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    First Ladies Promote Children's Health, Olympics

    First lady Michelle Obama and Samantha Cameron, wife of British Primer Minister David Cameron, talk with United States Women's National Soccer Team midfielder Lori Ann Lindsey, left, and defender Becky Sauerbrunn as they join with students participating i
    First lady Michelle Obama and Samantha Cameron, wife of British Primer Minister David Cameron, talk with United States Women's National Soccer Team midfielder Lori Ann Lindsey, left, and defender Becky Sauerbrunn as they join with students participating i
    Mariama Diallo

    First Lady Michelle Obama has spent the past three years campaigning against childhood obesity and encouraging increased physical activity for children.  This week, she got some help from the wife of the British Prime Minister, at a children’s event keyed to the upcoming 2012 summer Olympics.

    Since this year's Olympic Games are in London, Obama's British counterpart, Samantha Cameron, provided a natural tie-in, as the U.S. First Lady hosted a mini-Olympic competition with Washington-area children at a local university.



    The event was also a way for Obama to spotlight her "Let's Move" initiative, a campaign to promote fitness and healthy eating habits.

    “Moving isn't just being a part of a sport. Moving can be dancing in the living room, it can be riding your bike, it can be walking your dog," Obama said.  

    Obama also announced she will lead the U.S. presidential delegation to the London Olympics.

    As she and Cameron moved around the venue, Obama couldn't resist playing a little tennis with the kids.

    There were also Olympians and Paralympians on hand.  

    Four-time gold medalist Lisa Leslie was helping with basketball. "I think with kids, just to be inspired and have our attention is enough.  That's what I learned from them and what they learned from me is keep working, keep shooting and you never give up," she said.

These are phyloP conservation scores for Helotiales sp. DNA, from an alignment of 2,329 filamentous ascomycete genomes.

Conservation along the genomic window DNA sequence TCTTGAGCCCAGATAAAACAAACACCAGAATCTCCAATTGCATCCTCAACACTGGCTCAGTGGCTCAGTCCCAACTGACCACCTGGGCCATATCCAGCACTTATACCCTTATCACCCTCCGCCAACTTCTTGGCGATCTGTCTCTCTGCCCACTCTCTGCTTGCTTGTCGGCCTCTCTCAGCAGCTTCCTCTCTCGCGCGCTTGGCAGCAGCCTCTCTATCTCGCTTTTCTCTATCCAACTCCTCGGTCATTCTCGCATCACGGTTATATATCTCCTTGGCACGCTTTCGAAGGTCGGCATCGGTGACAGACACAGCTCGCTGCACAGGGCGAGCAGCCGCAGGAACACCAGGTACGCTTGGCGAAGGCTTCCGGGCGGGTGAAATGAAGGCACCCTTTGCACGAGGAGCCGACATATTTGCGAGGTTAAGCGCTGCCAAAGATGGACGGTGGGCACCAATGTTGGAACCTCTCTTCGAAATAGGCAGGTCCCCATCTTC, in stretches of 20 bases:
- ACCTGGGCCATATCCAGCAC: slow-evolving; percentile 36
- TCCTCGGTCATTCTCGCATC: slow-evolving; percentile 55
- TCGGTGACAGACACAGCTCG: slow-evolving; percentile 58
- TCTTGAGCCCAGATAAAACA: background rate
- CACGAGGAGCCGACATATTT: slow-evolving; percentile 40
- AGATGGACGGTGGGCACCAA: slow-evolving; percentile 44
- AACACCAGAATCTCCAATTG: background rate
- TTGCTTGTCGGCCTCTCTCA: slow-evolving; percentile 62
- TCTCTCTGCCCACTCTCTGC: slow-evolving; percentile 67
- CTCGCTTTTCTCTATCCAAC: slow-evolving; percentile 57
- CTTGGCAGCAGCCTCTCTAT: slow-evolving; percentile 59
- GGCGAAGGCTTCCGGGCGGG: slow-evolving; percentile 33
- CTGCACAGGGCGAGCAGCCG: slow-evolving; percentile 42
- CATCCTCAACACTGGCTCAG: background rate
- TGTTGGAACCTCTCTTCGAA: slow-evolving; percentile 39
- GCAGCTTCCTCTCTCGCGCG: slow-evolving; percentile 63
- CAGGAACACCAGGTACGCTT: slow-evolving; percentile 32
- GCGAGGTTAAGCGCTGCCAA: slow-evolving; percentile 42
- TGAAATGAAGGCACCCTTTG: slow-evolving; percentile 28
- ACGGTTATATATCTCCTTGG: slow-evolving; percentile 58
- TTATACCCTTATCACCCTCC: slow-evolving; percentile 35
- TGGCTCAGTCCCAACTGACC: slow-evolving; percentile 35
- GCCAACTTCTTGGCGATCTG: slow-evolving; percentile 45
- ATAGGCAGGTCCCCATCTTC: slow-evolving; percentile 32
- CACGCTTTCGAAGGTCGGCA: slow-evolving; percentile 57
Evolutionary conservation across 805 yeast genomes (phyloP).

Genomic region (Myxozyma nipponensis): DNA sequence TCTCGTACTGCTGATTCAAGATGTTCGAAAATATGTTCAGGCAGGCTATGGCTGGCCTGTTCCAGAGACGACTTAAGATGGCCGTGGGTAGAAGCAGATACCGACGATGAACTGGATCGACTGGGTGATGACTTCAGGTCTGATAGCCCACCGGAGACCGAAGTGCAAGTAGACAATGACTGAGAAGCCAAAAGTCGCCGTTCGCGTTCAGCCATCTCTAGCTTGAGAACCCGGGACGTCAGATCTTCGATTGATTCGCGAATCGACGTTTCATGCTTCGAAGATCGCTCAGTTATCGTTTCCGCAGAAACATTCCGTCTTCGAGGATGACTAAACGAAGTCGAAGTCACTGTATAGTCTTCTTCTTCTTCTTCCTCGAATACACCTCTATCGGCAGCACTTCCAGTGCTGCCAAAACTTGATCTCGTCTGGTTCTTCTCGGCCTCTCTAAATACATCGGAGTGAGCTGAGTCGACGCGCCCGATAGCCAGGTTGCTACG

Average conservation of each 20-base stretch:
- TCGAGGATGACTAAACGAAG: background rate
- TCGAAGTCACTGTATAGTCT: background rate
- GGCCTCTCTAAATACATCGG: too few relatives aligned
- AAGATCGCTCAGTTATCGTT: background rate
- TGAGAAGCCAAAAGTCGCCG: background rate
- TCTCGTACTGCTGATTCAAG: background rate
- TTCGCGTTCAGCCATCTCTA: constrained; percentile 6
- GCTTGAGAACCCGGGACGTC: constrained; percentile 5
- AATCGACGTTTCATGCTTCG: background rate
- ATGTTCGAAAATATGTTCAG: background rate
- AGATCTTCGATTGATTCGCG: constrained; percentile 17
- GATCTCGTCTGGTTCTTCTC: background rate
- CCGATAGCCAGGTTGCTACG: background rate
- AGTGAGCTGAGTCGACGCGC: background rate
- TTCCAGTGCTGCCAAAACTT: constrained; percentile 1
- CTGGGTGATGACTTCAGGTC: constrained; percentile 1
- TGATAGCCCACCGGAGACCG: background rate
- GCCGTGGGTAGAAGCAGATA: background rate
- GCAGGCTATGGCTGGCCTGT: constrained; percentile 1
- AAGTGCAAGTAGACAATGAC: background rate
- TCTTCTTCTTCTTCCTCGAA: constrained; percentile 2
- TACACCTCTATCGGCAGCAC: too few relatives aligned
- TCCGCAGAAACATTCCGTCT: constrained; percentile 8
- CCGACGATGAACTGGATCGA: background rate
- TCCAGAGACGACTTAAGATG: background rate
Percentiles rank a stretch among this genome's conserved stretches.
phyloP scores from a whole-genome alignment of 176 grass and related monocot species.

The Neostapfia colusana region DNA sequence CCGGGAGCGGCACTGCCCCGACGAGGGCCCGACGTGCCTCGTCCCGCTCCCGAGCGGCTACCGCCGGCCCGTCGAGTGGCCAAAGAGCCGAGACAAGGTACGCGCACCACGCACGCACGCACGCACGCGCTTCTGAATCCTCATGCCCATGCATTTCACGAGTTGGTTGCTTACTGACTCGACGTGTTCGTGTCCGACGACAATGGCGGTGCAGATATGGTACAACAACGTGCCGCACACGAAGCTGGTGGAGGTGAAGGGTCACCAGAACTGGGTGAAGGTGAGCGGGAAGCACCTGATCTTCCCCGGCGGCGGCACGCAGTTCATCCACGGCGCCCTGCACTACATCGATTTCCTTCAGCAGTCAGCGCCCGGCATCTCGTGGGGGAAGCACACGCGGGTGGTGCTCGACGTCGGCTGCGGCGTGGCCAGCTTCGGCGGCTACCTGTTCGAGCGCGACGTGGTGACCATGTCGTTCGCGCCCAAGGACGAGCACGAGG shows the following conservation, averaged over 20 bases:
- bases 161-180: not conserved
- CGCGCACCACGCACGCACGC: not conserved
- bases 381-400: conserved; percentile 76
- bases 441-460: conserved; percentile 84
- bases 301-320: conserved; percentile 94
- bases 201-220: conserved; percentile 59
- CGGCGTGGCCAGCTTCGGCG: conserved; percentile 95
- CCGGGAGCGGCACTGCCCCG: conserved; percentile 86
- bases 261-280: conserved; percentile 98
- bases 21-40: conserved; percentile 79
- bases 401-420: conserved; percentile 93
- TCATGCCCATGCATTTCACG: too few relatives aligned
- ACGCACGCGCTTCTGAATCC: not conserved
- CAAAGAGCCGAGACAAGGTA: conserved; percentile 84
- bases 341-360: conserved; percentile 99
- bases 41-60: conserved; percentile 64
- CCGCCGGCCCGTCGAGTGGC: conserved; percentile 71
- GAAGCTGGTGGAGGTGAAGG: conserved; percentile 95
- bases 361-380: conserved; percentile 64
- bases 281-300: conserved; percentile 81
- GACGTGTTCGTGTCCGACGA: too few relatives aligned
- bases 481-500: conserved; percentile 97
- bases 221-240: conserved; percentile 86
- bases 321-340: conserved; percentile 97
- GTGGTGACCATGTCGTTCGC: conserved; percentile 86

Dan O'Brien won the Olympic decathlon in 1996.  But he reminded the kids that not everyone wins a gold medal -- the important thing is trying your best.  Deep down, he said, he knows kids want to stay physically active.

    “You hear so often that kids sit around playing video game or on the computer, you know what? These kids today, they wanted to get up, they wanted to move, and there are a lot more kids out there like that,” he said.

    Kortney Clemens lost his leg in Iraq.  But two years later, he became a national champion sprinter.  He is the first Iraq War veteran to qualify for the national Paralympic team.

    “If we get these kids in a habit of eating right and being physically active, when they grow up, they may not have as many medical issues," Clemen said.

    Fifth-grader Kelvin Flowers says he learned a valuable lesson from the experience.

    “That I can do anything if I put my mind to it,” Flowers said.

    Lacey McCormick is also a fifth grader.  “I think the most exciting part was working as a team and getting to be able to move.” she said.

    At the end of the day, the children had their efforts rewarded with medals.  And fifth-grader Nick Beatrice said he also had a message to take back to his classmates: "Let's move."

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